Burbank had become an international celebrity. He was so successful at breeding plants that he became interested in applying the same principles … to people. And that’s where his tale gets problematic.

He started selling a new book that he’d written in his catalogs, The Training of the Human Plant.

Burbank wrote that the crossing, elimination and refining of human strains would result in “an ultimate product that should be the finest race ever known.”

He considered the U.S. the perfect place to practice eugenics, because, at the turn of the century, there were immigrants coming from all over the world. He wrote:

“Look at the material on which to draw. Here is the North, powerful, virile, aggressive, blended with the luxurious, ease-loving, more impetuous South.

“The union of great native mental strength, developed or undeveloped, with bodily vigor, but with inferior mind.”


We’re all hosts on a viral planet: Meet Luca, the ancestor of all living things

Some people look to the stars. Some look to themselves. I’ve always been interested in the cosmic goings on of DNA and RNA and their minuscule hosts.

dogma-jesusAccording to science writer legend Nicholas Wade of The New York Times life first emerged on Earth via a single-cell, bacterium-like organism, known as Luca, the Last Universal Common Ancestor, and is estimated to have lived some four billion years ago, when Earth was a mere 560 million years old.

The new finding sharpens the debate between those who believe life began in some extreme environment, such as in deep sea vents or the flanks of volcanoes, and others who favor more normal settings, such as the “warm little pond” proposed by Darwin.

The nature of the earliest ancestor of all living things has long been uncertain because the three great domains of life seemed to have no common point of origin. The domains are those of the bacteria, the archaea and the eukaryotes. Archaea are bacteria-like organisms but with a different metabolism, and the eukaryotes include all plants and animals.

Specialists have recently come to believe that the bacteria and archaea were the two earliest domains, with the eukaryotes emerging later. That opened the way for a group of evolutionary biologists, led by William F. Martin of Heinrich Heine University in Düsseldorf, Germany, to try to discern the nature of the organism from which the bacterial and archaeal domains emerged.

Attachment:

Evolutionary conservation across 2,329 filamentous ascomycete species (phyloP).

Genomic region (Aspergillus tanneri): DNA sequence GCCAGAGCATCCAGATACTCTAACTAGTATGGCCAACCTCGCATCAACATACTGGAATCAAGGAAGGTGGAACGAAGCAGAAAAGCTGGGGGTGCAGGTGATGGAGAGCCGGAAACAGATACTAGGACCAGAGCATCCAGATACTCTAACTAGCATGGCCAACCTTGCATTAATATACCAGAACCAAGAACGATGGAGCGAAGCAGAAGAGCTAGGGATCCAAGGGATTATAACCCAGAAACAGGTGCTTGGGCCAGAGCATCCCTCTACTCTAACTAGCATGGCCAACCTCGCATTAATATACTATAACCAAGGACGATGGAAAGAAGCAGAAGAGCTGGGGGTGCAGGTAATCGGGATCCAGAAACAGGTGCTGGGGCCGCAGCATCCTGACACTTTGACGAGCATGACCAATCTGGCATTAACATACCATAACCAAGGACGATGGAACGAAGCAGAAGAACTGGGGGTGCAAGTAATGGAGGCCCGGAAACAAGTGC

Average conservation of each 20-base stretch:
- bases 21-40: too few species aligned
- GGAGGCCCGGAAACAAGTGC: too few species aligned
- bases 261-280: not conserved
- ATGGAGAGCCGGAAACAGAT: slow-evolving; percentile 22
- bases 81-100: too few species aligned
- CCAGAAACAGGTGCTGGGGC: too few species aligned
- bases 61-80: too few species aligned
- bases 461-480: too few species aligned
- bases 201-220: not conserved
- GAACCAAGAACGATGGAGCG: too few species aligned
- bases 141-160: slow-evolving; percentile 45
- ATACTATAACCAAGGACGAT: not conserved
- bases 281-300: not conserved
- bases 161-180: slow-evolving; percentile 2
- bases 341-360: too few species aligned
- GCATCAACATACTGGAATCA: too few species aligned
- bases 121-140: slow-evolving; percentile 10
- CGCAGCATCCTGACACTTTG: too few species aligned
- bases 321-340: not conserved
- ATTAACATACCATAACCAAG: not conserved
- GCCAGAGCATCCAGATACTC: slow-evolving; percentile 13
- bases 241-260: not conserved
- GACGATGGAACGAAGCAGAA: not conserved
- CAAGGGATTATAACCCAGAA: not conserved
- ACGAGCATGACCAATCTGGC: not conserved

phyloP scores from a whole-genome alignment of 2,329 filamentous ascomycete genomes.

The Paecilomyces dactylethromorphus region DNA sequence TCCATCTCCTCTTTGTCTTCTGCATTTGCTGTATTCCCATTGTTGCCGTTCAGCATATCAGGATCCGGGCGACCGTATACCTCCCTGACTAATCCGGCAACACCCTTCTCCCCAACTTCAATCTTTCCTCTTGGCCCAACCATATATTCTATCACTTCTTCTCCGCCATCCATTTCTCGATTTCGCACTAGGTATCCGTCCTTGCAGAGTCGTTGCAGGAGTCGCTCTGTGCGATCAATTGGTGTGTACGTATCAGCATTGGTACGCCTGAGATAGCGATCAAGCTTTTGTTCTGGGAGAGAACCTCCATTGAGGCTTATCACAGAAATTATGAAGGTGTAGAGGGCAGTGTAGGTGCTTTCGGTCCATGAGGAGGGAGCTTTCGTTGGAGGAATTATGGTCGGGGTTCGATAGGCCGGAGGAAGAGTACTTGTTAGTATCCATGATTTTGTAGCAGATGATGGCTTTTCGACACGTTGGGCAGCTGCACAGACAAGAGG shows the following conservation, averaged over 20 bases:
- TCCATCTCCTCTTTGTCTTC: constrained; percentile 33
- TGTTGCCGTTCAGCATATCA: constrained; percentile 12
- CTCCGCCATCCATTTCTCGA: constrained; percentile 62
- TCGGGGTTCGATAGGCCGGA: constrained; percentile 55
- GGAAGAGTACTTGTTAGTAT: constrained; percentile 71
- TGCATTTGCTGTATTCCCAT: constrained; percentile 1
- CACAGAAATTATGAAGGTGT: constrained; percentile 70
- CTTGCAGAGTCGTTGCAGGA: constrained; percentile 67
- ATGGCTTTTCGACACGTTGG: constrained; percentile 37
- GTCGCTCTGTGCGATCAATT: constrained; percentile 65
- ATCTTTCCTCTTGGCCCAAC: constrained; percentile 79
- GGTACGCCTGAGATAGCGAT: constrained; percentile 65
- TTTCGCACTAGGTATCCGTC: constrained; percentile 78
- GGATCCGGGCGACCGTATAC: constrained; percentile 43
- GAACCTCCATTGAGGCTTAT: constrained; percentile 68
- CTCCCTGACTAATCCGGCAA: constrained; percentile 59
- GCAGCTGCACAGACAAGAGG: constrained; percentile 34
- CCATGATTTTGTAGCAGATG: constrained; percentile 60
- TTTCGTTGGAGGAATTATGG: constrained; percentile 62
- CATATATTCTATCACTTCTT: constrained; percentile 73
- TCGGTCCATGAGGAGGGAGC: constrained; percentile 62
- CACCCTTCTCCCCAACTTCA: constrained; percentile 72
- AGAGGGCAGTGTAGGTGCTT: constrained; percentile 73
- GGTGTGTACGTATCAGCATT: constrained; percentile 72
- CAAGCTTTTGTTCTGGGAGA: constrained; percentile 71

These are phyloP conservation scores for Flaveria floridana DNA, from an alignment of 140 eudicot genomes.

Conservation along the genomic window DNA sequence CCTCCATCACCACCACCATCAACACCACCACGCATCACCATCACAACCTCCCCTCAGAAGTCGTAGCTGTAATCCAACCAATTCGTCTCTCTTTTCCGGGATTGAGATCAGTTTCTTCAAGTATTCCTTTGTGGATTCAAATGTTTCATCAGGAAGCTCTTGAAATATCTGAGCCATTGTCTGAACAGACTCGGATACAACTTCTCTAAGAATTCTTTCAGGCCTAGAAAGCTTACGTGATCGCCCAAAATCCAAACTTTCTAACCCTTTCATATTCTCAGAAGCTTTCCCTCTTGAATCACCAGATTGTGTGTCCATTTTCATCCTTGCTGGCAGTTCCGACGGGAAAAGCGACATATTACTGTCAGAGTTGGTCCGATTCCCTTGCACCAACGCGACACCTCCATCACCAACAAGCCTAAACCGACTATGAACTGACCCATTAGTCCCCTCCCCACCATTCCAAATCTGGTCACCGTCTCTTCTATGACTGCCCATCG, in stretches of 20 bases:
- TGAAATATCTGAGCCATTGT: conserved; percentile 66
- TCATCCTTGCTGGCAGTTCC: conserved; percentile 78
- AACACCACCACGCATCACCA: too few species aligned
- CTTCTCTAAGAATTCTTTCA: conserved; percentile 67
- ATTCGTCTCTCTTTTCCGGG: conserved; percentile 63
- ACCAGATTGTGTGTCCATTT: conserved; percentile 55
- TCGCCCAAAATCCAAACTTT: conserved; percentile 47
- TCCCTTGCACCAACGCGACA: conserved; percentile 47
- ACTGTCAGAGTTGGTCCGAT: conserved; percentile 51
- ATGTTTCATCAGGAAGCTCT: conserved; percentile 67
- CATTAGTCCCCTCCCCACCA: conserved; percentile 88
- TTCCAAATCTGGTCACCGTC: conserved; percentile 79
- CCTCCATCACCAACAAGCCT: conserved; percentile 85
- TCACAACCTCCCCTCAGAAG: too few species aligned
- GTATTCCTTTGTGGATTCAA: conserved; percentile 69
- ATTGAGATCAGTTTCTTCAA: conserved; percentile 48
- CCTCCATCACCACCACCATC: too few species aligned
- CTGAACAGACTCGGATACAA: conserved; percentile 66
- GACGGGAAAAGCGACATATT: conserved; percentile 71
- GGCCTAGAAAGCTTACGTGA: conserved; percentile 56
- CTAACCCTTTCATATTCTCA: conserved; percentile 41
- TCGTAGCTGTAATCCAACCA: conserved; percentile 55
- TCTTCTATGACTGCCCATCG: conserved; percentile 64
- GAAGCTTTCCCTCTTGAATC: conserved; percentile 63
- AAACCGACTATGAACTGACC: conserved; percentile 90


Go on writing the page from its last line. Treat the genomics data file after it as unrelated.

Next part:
Their starting point was the known protein-coding genes of bacteria and archaea. Some six million such genes have accumulated over the last 20 years in DNA databanks as scientists with the new decoding machines have deposited gene sequences from thousands of microbes.

Genes that do the same thing in a human and a mouse are generally related by common descent from an ancestral gene in the first mammal. So by comparing their sequence of DNA letters, genes can be arranged in evolutionary family trees, a property that enabled Dr. Martin and his colleagues to assign the six million genes to a much smaller number of gene families. Of these, only 355 met their criteria for having probably originated in Luca, the joint ancestor of bacteria and archaea.

Genes are adapted to an organism’s environment. So Dr. Martin hoped that by pinpointing the genes likely to have been present in Luca, he would also get a glimpse of where and how Luca lived. “I was flabbergasted at the result, I couldn’t believe it,” he said.

The 355 genes pointed quite precisely to an organism that lived in the conditions found in deep sea vents, the gassy, metal-laden, intensely hot plumes caused by seawater interacting with magma erupting through the ocean floor.